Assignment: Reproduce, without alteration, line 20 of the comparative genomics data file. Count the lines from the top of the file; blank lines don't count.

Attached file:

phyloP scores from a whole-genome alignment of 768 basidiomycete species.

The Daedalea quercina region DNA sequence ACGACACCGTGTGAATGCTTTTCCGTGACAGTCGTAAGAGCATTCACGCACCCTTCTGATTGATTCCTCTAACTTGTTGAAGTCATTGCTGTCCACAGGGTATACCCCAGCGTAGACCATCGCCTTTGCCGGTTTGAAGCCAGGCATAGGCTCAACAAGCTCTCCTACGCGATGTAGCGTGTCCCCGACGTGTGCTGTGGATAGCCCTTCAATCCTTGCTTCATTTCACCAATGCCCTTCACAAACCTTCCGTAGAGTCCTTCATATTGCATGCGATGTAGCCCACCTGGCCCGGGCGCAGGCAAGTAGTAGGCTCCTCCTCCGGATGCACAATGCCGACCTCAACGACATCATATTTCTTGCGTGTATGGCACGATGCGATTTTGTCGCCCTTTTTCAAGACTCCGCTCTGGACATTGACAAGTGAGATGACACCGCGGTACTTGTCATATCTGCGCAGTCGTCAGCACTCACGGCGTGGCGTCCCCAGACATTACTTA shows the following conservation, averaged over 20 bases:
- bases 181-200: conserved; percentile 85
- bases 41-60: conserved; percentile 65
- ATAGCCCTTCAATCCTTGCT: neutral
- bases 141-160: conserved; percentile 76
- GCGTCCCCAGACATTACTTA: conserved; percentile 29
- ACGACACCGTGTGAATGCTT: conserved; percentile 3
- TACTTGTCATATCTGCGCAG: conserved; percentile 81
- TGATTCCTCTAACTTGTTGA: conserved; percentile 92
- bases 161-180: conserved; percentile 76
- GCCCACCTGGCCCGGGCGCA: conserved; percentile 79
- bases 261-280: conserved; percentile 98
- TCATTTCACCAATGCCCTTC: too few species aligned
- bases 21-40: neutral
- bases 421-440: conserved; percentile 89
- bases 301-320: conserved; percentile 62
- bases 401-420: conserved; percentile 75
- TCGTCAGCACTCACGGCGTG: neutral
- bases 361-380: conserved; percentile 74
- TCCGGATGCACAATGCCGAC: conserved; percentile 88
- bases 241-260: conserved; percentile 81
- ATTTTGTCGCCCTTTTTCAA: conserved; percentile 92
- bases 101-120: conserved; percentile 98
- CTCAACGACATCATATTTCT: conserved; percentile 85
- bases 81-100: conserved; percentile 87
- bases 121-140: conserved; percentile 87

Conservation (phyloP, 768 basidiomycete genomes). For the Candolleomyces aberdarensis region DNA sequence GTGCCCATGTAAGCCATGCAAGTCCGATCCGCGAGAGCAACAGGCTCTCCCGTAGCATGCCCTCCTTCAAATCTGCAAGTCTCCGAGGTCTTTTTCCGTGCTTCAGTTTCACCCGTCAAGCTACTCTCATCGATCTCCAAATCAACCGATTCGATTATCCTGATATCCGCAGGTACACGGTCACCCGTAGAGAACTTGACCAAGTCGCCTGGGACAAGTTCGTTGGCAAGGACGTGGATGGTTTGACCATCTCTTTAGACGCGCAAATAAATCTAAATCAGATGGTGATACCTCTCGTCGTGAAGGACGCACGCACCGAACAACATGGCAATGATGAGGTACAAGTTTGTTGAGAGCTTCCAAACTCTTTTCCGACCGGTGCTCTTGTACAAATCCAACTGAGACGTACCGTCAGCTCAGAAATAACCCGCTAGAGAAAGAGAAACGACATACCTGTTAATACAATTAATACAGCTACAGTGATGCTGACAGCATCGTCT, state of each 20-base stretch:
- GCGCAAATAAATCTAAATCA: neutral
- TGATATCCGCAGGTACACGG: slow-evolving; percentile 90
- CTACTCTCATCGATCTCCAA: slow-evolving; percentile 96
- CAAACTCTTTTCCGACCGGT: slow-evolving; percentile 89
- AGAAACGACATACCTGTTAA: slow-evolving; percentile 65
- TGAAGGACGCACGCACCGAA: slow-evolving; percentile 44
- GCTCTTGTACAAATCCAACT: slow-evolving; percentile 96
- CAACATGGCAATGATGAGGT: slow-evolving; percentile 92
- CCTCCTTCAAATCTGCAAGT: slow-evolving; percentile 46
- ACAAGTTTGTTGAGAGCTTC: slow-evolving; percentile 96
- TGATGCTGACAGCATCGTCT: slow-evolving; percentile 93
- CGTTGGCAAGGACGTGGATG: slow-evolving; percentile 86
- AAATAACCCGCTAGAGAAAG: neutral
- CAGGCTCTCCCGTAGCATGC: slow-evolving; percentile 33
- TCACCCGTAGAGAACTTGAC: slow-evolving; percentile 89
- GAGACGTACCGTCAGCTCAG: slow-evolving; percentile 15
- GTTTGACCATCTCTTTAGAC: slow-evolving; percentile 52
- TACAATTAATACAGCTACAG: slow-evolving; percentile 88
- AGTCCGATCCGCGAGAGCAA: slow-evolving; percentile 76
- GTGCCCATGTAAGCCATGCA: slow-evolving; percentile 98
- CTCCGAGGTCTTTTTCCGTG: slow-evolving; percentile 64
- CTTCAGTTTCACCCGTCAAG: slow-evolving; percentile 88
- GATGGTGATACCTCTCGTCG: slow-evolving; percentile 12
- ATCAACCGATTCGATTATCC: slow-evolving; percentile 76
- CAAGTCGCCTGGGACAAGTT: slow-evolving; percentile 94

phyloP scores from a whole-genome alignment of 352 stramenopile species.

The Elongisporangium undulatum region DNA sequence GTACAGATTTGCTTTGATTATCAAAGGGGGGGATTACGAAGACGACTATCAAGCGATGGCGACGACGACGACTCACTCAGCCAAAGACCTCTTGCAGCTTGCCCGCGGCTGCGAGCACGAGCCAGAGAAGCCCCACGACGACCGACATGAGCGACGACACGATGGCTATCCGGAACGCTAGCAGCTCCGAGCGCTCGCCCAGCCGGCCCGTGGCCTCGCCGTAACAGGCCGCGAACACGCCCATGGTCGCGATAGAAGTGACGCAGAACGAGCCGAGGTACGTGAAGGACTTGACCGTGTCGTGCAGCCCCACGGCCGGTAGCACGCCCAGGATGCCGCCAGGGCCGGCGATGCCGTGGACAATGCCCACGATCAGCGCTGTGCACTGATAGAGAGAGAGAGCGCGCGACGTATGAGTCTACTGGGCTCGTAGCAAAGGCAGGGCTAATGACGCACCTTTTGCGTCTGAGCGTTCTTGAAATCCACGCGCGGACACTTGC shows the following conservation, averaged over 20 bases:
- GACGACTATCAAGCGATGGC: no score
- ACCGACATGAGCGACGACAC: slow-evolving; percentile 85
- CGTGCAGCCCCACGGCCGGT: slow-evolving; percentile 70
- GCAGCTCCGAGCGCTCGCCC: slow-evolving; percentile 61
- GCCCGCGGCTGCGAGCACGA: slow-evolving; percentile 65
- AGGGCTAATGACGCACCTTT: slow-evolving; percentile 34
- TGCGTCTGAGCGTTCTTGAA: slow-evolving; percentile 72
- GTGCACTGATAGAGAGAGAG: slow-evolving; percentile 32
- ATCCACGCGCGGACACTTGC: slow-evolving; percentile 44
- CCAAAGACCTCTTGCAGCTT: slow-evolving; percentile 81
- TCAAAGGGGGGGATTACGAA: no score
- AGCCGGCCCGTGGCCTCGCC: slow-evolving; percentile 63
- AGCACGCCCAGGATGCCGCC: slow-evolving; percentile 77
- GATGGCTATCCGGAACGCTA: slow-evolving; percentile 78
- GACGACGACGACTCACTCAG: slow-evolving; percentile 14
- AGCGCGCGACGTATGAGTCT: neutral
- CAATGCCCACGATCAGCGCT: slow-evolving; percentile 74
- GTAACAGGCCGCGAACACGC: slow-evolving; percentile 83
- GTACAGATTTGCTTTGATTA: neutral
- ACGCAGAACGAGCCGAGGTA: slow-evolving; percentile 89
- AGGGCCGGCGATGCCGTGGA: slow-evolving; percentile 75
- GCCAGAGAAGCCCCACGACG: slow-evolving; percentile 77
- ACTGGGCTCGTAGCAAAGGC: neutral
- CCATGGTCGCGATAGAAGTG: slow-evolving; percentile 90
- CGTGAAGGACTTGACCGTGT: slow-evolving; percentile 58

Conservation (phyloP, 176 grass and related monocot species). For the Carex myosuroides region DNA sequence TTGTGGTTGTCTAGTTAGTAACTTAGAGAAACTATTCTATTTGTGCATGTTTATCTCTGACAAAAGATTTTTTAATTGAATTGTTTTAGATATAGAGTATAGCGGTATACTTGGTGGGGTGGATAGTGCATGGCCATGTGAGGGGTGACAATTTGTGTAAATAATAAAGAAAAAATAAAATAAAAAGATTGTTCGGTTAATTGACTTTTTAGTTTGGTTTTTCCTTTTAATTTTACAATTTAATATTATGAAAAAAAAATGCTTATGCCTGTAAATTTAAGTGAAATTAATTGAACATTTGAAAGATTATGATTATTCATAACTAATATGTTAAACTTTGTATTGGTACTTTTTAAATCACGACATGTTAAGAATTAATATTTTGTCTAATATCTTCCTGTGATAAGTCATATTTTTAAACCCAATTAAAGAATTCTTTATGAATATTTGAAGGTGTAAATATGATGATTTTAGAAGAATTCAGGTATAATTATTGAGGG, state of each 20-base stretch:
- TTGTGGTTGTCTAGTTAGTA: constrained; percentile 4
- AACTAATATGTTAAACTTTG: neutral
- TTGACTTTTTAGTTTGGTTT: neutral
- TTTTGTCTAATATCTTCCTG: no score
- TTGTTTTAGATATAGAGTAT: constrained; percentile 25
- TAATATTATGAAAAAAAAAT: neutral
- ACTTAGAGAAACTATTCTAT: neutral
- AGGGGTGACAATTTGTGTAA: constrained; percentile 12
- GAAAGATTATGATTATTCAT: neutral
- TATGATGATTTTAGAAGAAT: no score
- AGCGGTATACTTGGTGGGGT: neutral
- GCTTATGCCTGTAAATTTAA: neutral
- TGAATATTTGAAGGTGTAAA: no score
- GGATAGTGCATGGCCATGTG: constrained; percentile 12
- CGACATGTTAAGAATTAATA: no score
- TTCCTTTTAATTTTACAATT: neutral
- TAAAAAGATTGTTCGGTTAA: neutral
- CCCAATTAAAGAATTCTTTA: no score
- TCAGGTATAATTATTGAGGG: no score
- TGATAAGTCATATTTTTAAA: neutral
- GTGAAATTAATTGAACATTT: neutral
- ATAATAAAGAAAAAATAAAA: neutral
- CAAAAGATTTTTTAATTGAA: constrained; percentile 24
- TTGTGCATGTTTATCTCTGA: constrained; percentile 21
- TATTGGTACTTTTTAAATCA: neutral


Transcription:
- bases 361-380: conserved; percentile 74